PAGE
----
VOL. 132 | NO. 95 | Friday, May 12, 2017
Blight Summit to Mark Progress, Challenges
By Bill Dries
When the leaders of the city’s anti-blight effort gather at Clayborn Temple for their second annual summit Wednesday, May 17, on the next block south of the church will be an example of work still to be done.
Leaders of the local anti-blight effort say they’ve made some progress but have work ahead as they prepare for their second annual summit next week.
(Daily News File/Andrew J. Breig)
A six-unit, circa-1957 apartment building owned by BPAM LLC, the real estate arm of Boshwit Brothers, which is also a mortgage and real estate management company, has drawn the recent attention of city officials.
The city is about to start work on “I Am a Man Plaza” in the gravel lot next to the apartment building – a $1.7 million tribute to the striking city sanitation workers in 1968 whose daily marches to City Hall often began at Clayborn Temple.
The plaza is one of several efforts by the city in preparation for next year’s 50th anniversary of the strike and the assassination of Dr. Martin Luther King Jr., who came to Memphis in 1968 in behalf of the sanitation workers.
City Councilman Martavius Jones, whose office is on the other side of the church, has expressed some alarm about visitors to the city and specifically the plaza seeing the building.
“Are we trying to acquire that?” he asked administration officials in council committee sessions last month. “I’ve had people to tell me it is not fit for human life. … I’ve been there for 13 years and it doesn’t look like they’ve made any improvement at all. I think we have to put all options on the table.”
Jones renewed his point earlier this week. City chief operating officer Doug McGowen said the property is on the administration’s radar.
Neighborhood Preservation Inc., a privately funded nonprofit organization that is the tip of the spear in coordinated public and private anti-blight efforts and among the organizers of the summit, is more than an interested onlooker. NPI owns Clayborn Temple as a way of facilitating its restoration and some public usage of the historic site.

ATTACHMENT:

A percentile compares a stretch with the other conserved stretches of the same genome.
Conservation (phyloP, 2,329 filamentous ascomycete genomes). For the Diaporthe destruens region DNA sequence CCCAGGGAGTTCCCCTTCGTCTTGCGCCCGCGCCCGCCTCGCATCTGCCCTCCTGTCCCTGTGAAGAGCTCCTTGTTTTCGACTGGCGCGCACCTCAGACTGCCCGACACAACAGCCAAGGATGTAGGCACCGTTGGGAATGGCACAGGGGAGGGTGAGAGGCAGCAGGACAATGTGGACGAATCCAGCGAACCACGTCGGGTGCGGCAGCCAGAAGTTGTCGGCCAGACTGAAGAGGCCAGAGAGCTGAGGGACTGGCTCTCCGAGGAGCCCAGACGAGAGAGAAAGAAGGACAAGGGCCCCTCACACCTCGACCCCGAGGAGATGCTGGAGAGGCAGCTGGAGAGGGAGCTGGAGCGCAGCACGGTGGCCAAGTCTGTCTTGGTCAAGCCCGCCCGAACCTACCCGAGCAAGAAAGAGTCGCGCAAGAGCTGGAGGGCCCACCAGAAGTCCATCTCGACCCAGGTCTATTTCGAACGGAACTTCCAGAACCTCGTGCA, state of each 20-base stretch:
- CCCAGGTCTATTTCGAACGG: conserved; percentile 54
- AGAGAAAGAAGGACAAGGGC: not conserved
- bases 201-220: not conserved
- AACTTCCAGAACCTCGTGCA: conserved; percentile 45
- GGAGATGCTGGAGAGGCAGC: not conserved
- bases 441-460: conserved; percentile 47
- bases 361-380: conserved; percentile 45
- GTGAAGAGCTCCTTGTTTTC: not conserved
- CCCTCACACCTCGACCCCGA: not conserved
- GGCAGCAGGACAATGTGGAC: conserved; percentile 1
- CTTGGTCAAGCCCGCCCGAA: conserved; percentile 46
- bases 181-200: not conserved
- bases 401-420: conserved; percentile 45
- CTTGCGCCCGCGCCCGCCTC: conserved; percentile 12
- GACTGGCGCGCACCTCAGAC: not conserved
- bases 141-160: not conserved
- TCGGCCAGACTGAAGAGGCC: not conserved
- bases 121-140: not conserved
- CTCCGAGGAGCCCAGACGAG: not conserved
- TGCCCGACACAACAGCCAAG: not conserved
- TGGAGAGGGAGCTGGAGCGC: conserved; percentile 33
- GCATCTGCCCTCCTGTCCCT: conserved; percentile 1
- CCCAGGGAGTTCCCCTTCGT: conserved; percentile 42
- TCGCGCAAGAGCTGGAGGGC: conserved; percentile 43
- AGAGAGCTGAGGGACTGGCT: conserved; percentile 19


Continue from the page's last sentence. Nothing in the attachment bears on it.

The summit, which runs from 11 a.m. to 3:30 p.m., will include awards for some restorations and renovations of blighted commercial and residential properties, as well as progress reports.
“We’re trying as an organization to raise the awareness of these very important issues in the community through a collaborative approach,” said NPI co-founder Steve Barlow. “We haven’t done everything we said we would do. But we’ve done a lot of what we said we would do and we are ahead of schedule on some things.”
That is the case with a boot camp for emerging developers that wasn’t due to start until later this year by the timeline set out during last year’s inaugural summit.
The change in the one-year redemption period for a property owner to pay back taxes on property sold to someone else at a tax sale is now on a shorter sliding scale with stage legislation. But George Cates, another NPI co-founder, says it’s still too early to see any results from that change.
“We haven’t found anyone who is in favor of blight,” Cates said in a recent editorial board session with The Daily News. “We have helpers everywhere, but the coordination of that has often been lacking.”
And barriers to that coordination and to action on long-neglected or abandoned properties are still the struggle-before-the-struggle for the groups represented at the summit.
“What we’re doing is we’re identifying barriers to revitalization,” Barlow said. “And those barriers are very often policy barriers – very often in the field of code enforcement and property maintenance laws or practices of enforcing them or in the tax foreclosure setting.”
That means changing state laws and local ordinances and regulations.
“What we want to do is remove the legal and systemic barriers that are holding back neighborhoods so that it’s easier for anyone to do more in the neighborhood,” Barlow said.
There is work underway with developers in some areas.
Archie Willis of Community Capital, which works in real estate development, has talked to some of the out-of-town investors drawn to Memphis properties simply because of their low price.
He talked recently with a Florida investor who bought a 500-unit apartment complex on Getwell Road and a 92-unit vacant apartment complex in Frayser without knowing too much about them beyond their price.
“And really, in my opinion, he didn’t have a clue about what it is going to take to bring them on line,” Willis said.
In other cases, the investors have been willing and able to invest in renovation and rehabilitation, even if they are initially overwhelmed and unfamiliar with local rules and regulations.
“We’re going to go into that briar patch with you because we will find answers,” Cates said of the process of working with investors and owners.